Levels of Peritumoral S-SETMAR Correlate With Patient Survival
We noted a trend linking S-SETMAR isoform expression and patient survival in the FGB samples (Figure 3B). However, the sampling area of those samples was unknown, and our previous results showed that all macroscopic zones of GB do not present equal SETMAR isoforms amounts. Therefore, we reanalyzed the relationship between SETMAR isoform expression levels and patient survival taking into consideration the different tumoral zones.
The amount of S-SETMAR has been found significantly correlated with survival in the perilesional area only (p=0.024, r=0.6, Spearman’s test) (Figure 5). Because RNA-level detection would facilitate the development of prognostic tools as they are easier to standardize, we also questioned the correlation between S-SETMAR mRNA levels and survival in this area. S-SETMAR mRNA present in the perilesional samples of the local cohort were analyzed by RT-qPCR and displayed no correlation with the survival of patients (p=0.59, r=-0.23) (Figure 5).
Figure 5 S-SETMAR expression in the perilesional area of GB samples and correlation to survival. Normalized S-SERMAR proteins (black circles) and mRNAs (white circles) expression relative to patients’ survival. Western-blot and qPCR signals were quantified and normalized using an internal reference (see method section), and the lowest values were normalized to 1. Patients still alive have been excluded from this analysis as survival time was not fixed. This concerns 3 out of 17 patients for protein analysis and 1 out of 11 patients for mRNA analysis. Statistically significances (Spearman’s correlations) are indicated.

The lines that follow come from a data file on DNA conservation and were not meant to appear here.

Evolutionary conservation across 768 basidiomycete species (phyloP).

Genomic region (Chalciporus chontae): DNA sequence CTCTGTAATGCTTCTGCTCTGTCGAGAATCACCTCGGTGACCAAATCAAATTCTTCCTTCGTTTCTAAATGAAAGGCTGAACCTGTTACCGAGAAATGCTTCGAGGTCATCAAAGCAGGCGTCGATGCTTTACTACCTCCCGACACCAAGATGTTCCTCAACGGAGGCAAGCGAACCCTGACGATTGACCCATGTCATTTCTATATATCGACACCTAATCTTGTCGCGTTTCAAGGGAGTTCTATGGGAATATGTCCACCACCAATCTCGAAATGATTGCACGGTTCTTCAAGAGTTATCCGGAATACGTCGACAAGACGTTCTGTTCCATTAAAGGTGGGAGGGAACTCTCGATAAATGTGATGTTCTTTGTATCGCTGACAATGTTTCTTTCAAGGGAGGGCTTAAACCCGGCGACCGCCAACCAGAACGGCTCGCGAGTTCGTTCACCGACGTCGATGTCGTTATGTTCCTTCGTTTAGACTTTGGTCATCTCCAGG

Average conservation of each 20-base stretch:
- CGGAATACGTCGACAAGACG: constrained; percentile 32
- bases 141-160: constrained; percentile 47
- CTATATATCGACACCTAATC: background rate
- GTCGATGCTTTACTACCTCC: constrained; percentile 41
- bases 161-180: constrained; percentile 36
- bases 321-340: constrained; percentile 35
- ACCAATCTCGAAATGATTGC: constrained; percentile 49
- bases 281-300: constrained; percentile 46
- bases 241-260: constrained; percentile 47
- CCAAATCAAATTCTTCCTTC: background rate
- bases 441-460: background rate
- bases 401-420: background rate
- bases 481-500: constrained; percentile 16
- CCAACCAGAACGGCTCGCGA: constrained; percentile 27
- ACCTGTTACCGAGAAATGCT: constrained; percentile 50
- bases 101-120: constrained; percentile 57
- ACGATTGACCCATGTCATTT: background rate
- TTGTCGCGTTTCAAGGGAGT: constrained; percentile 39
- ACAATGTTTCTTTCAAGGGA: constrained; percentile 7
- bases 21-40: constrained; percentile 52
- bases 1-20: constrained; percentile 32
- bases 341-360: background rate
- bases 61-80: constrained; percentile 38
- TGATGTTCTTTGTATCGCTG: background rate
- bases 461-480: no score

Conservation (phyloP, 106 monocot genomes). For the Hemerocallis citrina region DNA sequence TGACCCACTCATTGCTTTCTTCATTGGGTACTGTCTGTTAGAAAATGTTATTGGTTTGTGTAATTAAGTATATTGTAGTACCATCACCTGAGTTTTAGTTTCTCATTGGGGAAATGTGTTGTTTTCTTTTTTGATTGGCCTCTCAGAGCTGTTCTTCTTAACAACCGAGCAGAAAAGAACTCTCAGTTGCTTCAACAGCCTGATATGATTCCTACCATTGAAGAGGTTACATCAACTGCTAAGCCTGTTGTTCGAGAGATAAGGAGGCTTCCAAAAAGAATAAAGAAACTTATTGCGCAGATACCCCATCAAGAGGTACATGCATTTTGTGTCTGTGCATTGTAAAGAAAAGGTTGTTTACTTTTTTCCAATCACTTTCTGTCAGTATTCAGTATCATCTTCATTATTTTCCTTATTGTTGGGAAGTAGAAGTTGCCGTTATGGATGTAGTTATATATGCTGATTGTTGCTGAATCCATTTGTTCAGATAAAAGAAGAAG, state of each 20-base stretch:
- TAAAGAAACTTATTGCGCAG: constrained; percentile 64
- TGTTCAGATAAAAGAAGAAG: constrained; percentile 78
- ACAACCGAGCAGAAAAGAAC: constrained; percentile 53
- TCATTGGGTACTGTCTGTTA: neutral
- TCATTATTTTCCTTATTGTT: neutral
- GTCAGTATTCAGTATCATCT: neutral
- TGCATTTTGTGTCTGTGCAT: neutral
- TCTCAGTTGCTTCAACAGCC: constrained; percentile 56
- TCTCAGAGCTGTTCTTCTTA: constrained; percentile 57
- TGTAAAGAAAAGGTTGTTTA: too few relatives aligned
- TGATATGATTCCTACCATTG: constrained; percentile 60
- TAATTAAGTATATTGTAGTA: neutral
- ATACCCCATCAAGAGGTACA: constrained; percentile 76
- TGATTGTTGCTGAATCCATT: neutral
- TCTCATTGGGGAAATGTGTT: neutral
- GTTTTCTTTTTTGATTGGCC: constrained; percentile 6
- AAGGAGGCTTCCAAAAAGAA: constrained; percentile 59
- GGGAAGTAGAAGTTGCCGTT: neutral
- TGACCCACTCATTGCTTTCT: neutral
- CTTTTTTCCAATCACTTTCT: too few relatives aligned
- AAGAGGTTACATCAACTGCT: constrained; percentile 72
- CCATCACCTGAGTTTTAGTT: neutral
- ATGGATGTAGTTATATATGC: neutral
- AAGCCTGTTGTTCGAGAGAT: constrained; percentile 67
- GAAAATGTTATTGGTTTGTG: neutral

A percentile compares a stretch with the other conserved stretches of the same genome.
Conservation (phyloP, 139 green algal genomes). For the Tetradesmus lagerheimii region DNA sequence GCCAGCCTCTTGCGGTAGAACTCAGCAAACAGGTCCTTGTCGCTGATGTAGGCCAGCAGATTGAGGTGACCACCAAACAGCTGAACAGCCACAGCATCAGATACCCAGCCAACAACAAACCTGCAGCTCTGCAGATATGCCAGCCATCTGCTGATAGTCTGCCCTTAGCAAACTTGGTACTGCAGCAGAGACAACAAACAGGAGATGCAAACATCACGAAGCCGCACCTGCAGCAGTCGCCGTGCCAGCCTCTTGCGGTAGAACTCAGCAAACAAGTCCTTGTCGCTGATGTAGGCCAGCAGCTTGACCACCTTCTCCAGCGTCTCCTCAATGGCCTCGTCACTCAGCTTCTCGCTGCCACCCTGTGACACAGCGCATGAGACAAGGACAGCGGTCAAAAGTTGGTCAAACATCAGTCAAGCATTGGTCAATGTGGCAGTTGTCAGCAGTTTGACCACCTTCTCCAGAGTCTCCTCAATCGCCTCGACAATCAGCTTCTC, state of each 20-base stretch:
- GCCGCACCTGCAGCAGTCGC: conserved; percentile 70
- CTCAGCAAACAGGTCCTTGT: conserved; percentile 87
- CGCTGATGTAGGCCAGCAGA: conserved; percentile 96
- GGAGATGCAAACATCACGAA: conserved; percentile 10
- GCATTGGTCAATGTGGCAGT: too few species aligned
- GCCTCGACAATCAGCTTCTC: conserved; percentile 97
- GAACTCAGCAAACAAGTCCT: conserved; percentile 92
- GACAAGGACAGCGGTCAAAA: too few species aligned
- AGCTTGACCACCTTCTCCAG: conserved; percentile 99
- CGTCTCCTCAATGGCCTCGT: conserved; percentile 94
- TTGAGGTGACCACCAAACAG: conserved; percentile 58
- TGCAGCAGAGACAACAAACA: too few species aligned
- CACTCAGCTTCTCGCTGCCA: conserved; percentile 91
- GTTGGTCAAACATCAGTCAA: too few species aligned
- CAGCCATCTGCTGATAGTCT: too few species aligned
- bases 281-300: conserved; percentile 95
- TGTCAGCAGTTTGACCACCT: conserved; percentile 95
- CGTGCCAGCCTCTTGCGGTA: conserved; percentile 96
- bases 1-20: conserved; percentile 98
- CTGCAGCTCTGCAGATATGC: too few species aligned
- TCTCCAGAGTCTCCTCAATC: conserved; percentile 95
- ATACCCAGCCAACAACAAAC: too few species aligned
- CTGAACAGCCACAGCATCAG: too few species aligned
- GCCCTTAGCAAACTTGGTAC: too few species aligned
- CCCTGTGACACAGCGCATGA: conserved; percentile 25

The lack of correlation between S-SETMAR protein and mRNA amounts (Figure S5) was previously shown (2), and more generally speaking, also reflects a low correlation between transcriptome and proteome data for GB samples (25), for many cancers (34) or at the single cell level (35).
Recent evidence suggests that the chimeric epigenetic protein SETMAR is overexpressed in GBs but little is known about the expression regulation of its various isoforms within tissues and/or cell types. Our first aim was to identify conditions that vary SETMAR proteins level. We formally demonstrated that SETMAR levels increase globally within the tumor, compared to surrounding tissues, regardless of the pattern of differential alternative splicing of SETMAR isoforms. We show that neither the treatments, nor the duration of patient survival change the global level of SETMAR proteins within the tumor. But, we provide evidences that the S-SETMAR protein is a factor of good prognosis when abundant in the GB perilesional area.
Benefits of Zoning Studies
Usually, the search for prognosis factors is done within the tumor area. This was the case for MGMT in the necrotic area (5) or PTEN in the tumor area (36), for instance. Here, we show that the perilesional area is also informative in establishing a prognosis for patient survival based on S-SETMAR protein level. This area is easier for the surgeon to identify. Only 10% of our perilesional samples (2 over 19) were reclassified following histological analyzes, compared to over 50% of samples initially defined as tumoral area (11 over 21) and necrotic area (10 over 17). In tumor surrounding tissues, S-SETMAR levels can be considered independently of the producing cells. Indeed, a number of brain cell type express S-SETMAR proteins are endogenous and yet variable levels (Figure 1B). Moreover, their endogenous level may constitute a characteristic of the patients’ genetic background and vary from one person to another. Studies including more patients therefore need to be conducted to define a threshold above which the S-SETMAR protein level is protective, in conjunction with other markers.